Diarrhoea is the passage of 3 or more loose or liquid stools per day, or more frequently than normal for the individual. It is usually a symptom of gastrointestinal infection, which can be caused by a variety of bacterial, viral and parasitic organisms. Infection is spread through contaminated food or drinking-water, or from person to person as a result of poor hygiene (Figure).
Diarrhoea is an increase in frequency, volume or fluidity of stools
It may be secretory diarrhea which results when excess water and electrolytes are actively transported into the lumen of the intestines. Osmotic diarrhoea results when water is retained in the intestinal lumen by osmotically active agents. The rate of transit through the gut determines the time available for intestinal absorption of water and very rapid transit can result in diarrhea. The maximum absorptive capacity of the colon is only 4 l/day, so if volumes of fluid greater than this enter the small intestine, diarrhea will result even though the colonic function is normal. The small intestine secretes about 1 l/day of fluids, but this can increase to as much as 20 l/day under certain conditions. Thus large volume diarrhoea indicates dysfunction of the small intestine.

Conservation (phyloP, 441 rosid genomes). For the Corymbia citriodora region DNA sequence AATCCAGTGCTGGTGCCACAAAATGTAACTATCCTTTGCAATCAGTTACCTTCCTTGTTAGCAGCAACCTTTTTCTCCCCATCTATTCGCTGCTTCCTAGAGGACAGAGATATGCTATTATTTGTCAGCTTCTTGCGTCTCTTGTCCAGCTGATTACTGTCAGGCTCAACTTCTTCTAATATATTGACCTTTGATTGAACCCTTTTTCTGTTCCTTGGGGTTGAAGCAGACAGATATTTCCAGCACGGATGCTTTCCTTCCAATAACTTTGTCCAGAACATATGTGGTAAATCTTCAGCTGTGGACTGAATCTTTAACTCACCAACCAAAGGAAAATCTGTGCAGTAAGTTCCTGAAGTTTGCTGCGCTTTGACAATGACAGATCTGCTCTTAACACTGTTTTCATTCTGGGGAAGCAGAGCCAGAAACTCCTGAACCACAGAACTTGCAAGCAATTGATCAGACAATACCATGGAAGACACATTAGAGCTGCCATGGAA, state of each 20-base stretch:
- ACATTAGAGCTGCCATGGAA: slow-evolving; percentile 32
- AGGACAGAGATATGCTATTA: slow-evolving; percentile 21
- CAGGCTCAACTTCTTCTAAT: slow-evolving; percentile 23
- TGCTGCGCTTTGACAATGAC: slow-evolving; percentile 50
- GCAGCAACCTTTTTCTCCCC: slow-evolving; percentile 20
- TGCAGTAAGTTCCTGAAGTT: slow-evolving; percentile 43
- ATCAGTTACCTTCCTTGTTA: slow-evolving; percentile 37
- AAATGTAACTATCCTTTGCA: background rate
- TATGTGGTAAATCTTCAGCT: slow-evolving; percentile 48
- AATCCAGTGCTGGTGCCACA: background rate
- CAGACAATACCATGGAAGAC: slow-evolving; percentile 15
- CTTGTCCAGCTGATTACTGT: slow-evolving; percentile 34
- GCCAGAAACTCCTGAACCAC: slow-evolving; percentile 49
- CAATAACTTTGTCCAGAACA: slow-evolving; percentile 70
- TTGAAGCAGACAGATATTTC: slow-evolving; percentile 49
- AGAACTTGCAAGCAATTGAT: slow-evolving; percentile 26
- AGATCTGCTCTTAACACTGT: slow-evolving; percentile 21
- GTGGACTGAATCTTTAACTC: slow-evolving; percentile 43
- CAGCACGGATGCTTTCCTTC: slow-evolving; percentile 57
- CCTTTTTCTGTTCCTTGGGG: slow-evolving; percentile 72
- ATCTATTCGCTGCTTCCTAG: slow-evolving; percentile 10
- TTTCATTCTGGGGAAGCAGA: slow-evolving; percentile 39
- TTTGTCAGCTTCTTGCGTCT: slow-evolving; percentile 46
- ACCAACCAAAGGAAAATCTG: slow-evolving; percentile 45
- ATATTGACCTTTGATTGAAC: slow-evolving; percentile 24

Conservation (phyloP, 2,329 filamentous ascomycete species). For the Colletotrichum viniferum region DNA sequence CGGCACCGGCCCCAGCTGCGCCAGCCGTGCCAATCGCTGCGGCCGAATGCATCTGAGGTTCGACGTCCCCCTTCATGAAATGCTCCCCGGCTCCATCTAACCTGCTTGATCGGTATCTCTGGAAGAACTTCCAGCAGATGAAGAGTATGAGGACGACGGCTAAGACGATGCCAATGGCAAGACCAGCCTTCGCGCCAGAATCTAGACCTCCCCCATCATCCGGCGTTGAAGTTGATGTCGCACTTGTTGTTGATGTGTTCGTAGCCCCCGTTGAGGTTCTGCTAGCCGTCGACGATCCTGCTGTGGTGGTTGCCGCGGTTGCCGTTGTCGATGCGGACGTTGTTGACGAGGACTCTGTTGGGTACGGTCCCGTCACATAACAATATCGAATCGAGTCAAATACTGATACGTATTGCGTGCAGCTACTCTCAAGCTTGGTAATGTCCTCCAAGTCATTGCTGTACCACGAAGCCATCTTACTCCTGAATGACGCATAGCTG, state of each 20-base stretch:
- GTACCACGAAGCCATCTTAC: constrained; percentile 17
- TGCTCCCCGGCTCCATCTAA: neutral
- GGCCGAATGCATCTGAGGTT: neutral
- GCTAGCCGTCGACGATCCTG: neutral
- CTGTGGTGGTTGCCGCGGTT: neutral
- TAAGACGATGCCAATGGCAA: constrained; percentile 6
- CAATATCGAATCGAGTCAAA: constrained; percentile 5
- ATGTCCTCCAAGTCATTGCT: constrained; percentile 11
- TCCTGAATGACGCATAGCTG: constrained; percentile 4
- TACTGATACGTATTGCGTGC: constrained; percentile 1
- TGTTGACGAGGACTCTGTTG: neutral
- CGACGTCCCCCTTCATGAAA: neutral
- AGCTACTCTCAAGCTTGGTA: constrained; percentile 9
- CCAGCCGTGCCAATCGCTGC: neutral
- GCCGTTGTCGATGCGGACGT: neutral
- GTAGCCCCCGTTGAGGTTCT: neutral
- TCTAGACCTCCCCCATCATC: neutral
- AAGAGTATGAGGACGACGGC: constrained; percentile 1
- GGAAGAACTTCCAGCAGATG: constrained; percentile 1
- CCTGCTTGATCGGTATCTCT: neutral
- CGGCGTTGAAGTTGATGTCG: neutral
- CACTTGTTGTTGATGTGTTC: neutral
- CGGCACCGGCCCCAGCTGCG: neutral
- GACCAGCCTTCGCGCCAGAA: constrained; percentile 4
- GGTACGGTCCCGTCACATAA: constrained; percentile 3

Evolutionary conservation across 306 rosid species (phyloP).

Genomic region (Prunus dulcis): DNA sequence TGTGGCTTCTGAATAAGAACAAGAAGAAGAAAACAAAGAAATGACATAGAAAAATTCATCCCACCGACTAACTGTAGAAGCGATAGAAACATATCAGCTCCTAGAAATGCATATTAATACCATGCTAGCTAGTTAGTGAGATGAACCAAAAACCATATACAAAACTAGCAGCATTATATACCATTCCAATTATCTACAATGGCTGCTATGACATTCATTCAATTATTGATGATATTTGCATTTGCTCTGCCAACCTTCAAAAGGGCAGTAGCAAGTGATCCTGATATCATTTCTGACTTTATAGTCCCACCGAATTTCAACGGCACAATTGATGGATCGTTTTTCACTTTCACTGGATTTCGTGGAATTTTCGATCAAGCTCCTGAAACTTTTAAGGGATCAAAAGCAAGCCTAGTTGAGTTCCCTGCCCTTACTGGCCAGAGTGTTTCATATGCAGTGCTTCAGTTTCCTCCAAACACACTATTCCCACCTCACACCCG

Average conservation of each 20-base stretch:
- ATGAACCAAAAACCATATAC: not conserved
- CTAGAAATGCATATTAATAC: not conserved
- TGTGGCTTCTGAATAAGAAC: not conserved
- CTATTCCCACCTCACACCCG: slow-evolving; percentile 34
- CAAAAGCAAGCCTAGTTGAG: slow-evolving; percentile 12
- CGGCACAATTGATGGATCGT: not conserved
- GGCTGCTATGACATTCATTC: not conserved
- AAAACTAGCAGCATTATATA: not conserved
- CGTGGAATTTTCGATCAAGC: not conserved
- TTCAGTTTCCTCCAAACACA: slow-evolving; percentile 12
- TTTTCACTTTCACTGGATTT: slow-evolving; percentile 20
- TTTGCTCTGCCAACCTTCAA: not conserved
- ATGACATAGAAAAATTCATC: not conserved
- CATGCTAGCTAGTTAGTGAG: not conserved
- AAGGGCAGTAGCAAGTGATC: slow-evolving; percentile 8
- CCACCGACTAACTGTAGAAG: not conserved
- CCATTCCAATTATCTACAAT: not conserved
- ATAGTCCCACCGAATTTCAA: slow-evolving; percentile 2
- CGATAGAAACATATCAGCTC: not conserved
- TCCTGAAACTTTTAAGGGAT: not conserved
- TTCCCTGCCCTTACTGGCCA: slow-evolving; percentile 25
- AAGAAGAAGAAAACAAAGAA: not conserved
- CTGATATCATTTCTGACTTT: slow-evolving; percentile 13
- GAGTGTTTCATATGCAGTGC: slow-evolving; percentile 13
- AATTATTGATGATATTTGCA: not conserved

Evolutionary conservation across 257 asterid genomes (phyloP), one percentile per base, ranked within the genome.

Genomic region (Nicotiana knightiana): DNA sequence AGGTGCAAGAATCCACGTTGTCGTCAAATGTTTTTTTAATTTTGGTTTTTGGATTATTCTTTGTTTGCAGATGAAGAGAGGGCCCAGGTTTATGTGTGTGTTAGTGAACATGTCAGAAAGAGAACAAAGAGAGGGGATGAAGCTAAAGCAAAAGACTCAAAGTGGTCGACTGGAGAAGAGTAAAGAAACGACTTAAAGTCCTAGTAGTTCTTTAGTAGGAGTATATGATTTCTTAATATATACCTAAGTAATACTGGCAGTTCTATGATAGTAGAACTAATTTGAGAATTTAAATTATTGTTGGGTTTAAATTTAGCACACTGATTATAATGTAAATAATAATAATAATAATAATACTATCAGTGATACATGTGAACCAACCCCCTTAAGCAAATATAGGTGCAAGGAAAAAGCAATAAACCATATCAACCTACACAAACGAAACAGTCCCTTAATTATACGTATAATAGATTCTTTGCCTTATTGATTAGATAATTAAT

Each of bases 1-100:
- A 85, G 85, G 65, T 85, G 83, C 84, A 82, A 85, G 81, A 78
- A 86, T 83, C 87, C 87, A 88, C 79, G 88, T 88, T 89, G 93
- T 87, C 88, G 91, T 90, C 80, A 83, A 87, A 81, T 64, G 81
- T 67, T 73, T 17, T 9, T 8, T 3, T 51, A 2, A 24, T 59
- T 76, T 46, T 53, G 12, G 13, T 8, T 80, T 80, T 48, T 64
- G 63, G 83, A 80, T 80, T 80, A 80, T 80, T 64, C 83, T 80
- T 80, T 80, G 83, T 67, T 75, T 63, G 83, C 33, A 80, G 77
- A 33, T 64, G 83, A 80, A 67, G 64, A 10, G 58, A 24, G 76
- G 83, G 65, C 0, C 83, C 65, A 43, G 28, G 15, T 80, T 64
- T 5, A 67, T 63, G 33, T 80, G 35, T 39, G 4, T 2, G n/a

Loss of excessive body water through diarrhoea could lead to dehydration and electrolyte loss, especially loss of potassium. Both need to be replaced in order to avert a life threatening situation.